Entries in Weight Gain (6)


Diet drinks do not work and may contribute to weight gain

Artificial sweeteners in diet drinks and colas aren’t inert. Despite having no or low calories, they change the way the body processes sugar, and they contribute to diabetes and weight gain. In one study of 474 older adults, all participants saw their waistlines expand, yet those who reported drinking diet drinks had 70% greater increases in waistline growth than non-diet-soda-drinkers 9.5 years later. For those who consumed two or more diet drinks a day, waistline increase was 500% greater than among non-diet-soda-drinkers. Another study reported a striking dose-response relationship: increasing diet drinks was associated with escalating abdominal obesity. The more the participants consumed, the more obesity they experienced. In a study of 17 obese people, those who drank water sweetened with sucralose (Splenda®, an artificial sweetener) saw their insulin levels rise by 20%. In support of this, a recent study found consumption of artificial sweeteners drives the development of glucose intolerance through upsetting the gut microflora. These sweetener-altered microbial metabolic pathways are linked to host susceptibility to metabolic disease and obesity.

Similarly, studies in animals suggest that artificial sweetener consumption may lead to even more eating and weight gain, perhaps in part because it triggers the body to start storing more calories as fat. Rats fed artificial sweeteners in conjunction with their normal diet consumed more calories and got fatter. In another study, rats eating artificially sweetened yoghurt ate more chow than those eating sugar-sweetened yoghurt, so overall calorie intakes were the same. However, the rats consuming artificial sweetener gained weight at a rate faster than those eating sugar.



Chocolate is known to contain a wide variety of minerals and trace elements including magnesium, phosphorous, potassium, calcium, iron, zinc, copper and manganese. It is also a rich source of antioxidants and has been identified as a potent antioxidant for LDL cholesterol. The phenalyic content of chocolate is 20 times higher than tomatoes, 3 times that of grapes, and twice the level of garlic. Dark chocolate contains more than twice the level of phenyls compared to milk chocolate while white chocolate contains no anti-oxidants. A bar of milk chocolate (45 grams) was found to contain approximately the same level of phenyls as 150 mill glass of red wine. Chocolate contains a higher concentration of phenyls than either red wine or green tea on a weight basis.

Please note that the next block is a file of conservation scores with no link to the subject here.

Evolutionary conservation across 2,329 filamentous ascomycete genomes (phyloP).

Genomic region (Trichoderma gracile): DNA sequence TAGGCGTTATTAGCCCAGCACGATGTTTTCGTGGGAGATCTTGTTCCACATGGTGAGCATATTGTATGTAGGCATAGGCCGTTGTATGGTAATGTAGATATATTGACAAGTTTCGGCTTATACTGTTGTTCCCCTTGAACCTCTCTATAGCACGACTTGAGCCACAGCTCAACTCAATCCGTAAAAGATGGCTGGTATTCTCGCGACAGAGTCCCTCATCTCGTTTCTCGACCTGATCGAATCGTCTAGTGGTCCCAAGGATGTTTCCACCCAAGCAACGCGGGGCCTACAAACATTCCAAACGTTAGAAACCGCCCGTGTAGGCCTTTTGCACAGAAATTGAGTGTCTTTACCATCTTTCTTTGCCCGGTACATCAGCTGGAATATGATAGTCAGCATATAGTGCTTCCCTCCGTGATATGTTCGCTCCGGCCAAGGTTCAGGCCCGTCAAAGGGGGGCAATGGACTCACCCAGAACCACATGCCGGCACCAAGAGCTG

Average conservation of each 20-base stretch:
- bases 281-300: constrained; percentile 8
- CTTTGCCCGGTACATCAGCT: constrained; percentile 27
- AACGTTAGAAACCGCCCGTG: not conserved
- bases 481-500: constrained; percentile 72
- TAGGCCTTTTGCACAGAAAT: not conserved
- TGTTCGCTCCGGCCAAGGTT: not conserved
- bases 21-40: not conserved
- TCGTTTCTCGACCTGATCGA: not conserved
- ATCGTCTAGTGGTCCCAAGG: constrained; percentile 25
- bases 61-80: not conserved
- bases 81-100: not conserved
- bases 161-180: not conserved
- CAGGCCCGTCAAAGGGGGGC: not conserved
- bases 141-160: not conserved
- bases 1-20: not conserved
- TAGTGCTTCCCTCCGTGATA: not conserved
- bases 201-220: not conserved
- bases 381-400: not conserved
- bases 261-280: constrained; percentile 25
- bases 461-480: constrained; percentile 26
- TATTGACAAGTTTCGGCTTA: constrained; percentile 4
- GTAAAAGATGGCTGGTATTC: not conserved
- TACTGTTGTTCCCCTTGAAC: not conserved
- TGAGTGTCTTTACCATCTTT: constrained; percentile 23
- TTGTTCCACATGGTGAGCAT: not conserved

And just in time for Easter. A study out this week found, believe it or not, chocolate consumption was associated with a lower Body Mass Index (weight). Chocolate has shown favorable metabolic associations with blood pressure (BP), insulin sensitivity, and cholesterol level.


Soft drinks and sugar kill

Another study found that just one can of soft drink a day increases your risk of heart attack by 20%. The study of 42,833 men found just one 12-ounce sugar-sweetened drink a day had a 20 percent higher risk of heart attacks. Putting this in perspective the so called benefits of taking statin drugs like lipitor and zocor is around 1%.

By eliminating sugar from our diet, this includes high GI foods as well we can dramatically reduce our risk of CVD.

The Authors of the study said "Continually subjecting our bodies to high amounts of glucose, to high blood sugar levels that trigger large secretions of insulin results in stresses that in the long run show up as high risk of heart disease and diabetes,"

We have known about this since the 1950's but the information has been pushed under the table by the cholesterol and fat lobby.

PS this does not mean you can have diet soft drinks, they are just as bad.


BPA and plastics

A recent independent scientific report cautions women to avoid BPA to minimize their chances of breast cancer. The study said there was a "biological plausibility" that BPA is linked to breast cancer. Scientists can see a mechanism in animals by which certain substances, including BPA, might cause breast cancer, but there is not enough information to assess the risk in humans, the study said.